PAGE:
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House of Lords

Tuesday, 9 November 2004.

The House met at half-past two of the clock: The LORD CHANCELLOR on the Woolsack.

Prayers—Read by the Lord Bishop of Chelmsford.

Somalia

Lord Avebury asked Her Majesty's Government:

The Minister of State, Foreign and Commonwealth Office (Baroness Symons of Vernham Dean): My Lords, my colleague, Foreign and Commonwealth Office Minister for Africa, Chris Mullin, met the Somali transitional president in Nairobi on 20 October and the head of the Somaliland authorities in Hargeisa on 23 October. He encouraged both parties to engage in an early dialogue with each other to reject military solutions to the resolution of differences and to demonstrate a commitment to mutual respect, reconciliation and peace.

Lord Avebury: My Lords, I warmly welcome the efforts that Mr Mullin has made in the region in his visits to Somalia and Somaliland, and in his press conference with Prime Minister Meles Zenawi and President Abdullahi Yusuf in Addis Ababa, but are not new efforts required in the light of the aggression by Puntland, the former territory of the president, against neighbouring Somaliland and the occupation of part of that territory by the militias? What steps will either we or the international community take through the United Nations Security Council to put an end to this aggression?

Baroness Symons of Vernham Dean: My Lords, I thank the noble Lord for his kind words about Chris Mullin, which are well deserved. On 29 October we received reports about the outbreaks of fighting on the border between Somaliland and Puntland, to which the noble Lord, Lord Avebury, referred. Staff at our embassy in Addis Ababa are urgently trying to clarify what the situation on the ground really is. We urge both sides to show restraint and to cease hostilities. As for the international community, I understand that the United Nations believes that it is important to stay engaged on this issue and to support the transitional federal government, and it is seeking to do so through appropriate channels.

Baroness Rawlings: My Lords, does the Minister not agree that Somalia's mothers, because of all the troubles, are suffering an alarming healthcare crisis? According to the World Health Organisation, obstructed labour in childbirth, with its side-effects, accounts for a third of all maternal deaths. Even UNICEF estimates that as many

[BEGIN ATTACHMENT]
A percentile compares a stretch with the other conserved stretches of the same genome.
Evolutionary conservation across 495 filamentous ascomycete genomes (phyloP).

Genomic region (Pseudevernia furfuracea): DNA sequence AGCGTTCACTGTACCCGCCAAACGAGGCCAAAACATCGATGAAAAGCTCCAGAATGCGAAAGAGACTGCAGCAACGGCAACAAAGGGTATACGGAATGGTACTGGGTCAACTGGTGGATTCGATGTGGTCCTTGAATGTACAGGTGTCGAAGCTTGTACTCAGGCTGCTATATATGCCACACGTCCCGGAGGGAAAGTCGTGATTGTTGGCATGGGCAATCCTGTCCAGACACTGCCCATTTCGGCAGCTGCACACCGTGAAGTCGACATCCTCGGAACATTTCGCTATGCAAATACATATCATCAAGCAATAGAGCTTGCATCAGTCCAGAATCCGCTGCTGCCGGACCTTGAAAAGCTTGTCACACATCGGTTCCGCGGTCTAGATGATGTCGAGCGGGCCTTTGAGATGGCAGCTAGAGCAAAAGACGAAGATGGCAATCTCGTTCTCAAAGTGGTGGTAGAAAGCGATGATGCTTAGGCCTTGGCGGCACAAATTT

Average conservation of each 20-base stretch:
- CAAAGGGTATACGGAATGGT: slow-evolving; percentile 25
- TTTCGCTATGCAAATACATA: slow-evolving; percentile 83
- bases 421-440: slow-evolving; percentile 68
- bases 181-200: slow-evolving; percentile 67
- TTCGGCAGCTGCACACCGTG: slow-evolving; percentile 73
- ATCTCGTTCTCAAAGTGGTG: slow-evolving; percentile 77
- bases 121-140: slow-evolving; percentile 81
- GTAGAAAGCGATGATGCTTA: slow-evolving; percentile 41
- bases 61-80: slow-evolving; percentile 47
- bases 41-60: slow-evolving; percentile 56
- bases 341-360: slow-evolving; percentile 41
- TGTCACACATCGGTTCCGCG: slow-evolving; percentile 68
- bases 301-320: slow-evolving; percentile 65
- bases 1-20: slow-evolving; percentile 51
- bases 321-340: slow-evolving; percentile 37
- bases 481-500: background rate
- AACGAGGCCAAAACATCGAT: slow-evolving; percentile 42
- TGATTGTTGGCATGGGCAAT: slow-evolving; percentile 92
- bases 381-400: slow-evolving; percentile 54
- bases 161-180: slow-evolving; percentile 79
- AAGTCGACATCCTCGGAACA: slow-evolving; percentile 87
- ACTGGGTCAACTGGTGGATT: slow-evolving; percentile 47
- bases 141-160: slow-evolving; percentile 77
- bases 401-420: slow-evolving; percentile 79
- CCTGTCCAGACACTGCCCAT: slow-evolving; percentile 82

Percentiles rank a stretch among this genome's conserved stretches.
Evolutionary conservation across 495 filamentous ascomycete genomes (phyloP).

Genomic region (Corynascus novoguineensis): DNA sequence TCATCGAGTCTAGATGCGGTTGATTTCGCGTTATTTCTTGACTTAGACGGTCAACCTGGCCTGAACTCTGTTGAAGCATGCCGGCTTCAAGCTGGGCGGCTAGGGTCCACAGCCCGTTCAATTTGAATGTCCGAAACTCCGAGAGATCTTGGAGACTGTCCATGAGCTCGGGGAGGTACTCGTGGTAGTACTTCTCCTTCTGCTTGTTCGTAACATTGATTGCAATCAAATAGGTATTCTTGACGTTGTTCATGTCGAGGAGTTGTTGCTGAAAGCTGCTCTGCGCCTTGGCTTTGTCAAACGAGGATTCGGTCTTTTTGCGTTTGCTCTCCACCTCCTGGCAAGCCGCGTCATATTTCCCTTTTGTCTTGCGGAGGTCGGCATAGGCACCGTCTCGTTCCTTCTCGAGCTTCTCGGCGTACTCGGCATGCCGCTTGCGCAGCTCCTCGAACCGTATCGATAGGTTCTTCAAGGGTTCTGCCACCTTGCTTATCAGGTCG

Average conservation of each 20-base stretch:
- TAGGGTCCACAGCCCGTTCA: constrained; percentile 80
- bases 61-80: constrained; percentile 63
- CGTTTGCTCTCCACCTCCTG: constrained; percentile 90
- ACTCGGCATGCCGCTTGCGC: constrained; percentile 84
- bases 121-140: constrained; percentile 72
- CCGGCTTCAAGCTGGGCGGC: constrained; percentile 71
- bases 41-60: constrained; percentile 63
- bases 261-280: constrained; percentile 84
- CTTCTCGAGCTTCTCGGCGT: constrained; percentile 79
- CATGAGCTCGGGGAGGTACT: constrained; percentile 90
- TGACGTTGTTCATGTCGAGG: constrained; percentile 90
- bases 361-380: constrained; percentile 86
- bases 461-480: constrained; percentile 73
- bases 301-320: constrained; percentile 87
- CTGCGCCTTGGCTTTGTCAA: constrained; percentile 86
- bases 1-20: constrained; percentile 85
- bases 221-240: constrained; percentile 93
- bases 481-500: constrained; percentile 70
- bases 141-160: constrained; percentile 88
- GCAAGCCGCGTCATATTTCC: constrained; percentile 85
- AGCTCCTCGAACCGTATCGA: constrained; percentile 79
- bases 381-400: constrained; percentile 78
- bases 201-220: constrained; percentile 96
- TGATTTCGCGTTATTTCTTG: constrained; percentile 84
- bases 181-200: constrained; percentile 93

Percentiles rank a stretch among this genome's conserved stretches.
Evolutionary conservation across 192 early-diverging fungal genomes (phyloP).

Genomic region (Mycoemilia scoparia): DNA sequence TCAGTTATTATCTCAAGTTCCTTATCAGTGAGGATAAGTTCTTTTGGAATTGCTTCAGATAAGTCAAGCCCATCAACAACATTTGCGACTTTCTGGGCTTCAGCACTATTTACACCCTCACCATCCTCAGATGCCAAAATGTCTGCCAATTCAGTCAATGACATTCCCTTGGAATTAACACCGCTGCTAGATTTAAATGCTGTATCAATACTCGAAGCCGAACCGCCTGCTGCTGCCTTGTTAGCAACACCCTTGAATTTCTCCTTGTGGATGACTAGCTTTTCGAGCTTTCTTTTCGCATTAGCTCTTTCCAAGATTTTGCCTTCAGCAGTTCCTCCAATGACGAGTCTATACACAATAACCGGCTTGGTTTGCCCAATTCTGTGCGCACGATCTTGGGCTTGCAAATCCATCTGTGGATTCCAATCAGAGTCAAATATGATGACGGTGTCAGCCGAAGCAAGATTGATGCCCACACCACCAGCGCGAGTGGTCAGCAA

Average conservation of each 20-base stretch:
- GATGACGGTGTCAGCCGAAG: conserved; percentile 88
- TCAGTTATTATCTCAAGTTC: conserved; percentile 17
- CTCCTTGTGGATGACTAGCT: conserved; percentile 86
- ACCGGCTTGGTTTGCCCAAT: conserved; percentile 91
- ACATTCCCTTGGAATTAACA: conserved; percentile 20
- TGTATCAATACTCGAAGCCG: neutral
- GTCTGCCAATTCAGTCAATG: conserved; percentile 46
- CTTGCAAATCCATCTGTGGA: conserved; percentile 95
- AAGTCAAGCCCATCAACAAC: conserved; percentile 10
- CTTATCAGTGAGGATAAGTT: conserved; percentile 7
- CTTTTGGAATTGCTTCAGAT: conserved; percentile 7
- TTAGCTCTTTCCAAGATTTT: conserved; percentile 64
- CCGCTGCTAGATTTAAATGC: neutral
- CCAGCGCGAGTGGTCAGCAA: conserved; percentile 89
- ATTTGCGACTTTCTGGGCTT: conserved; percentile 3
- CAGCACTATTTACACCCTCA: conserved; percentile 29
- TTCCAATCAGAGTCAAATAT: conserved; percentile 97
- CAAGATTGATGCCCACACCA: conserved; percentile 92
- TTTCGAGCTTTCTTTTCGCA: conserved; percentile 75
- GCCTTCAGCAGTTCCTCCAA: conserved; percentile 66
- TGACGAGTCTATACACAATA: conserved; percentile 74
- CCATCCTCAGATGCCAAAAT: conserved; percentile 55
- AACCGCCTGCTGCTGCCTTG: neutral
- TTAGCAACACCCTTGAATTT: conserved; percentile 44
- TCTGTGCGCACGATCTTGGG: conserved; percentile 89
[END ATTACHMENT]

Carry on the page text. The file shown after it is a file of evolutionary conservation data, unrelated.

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as 97 per cent of the women are affected. Can the Minister say what steps Her Majesty's Government are taking to address this issue?

Baroness Symons of Vernham Dean: My Lords, the noble Baroness is quite right. Instability combined with the difficulties of the climate mean that Somalia suffers from some of the worst socio-economic indicators anywhere in the world. The malnutrition rates for children are running at around 15 per cent and the child mortality rate is one in four, which is extraordinarily high. The Department for International Development is in the final stages of drawing together a country engagement plan which identifies a number of areas on which to focus, including health and education, issues around HIV/AIDS and the all-important issues around conflict prevention, which often are the root cause of some of these difficulties.

Baroness Falkner of Margravine: My Lords, in light of the Minister for Africa's commitment of 22 October to help to disarm Somali militia, have Her Majesty's Government asked the United Nations for an investigation into reports that Abdullahi Yusuf has imported weapons from the Yemen, contrary to the UN embargo?

Baroness Symons of Vernham Dean: My Lords, I do not believe that a direct approach of that nature has been made, but, as I am sure the noble Baroness will understand, the fact that Somalia has been without an effective, functioning government since the fall of Siad Barre in 1991 means that many parts of the country have been largely anarchic and that there are frequent outbreaks of violence. It is very difficult to tell what is going on the ground; indeed, we do not have a mission there because there has not been a recognised government for so long. Issues surrounding terrorism and the way in which the country may attract the passage of illicit weaponry are very much at the top of the agenda of my honourable friend Mr Mullin.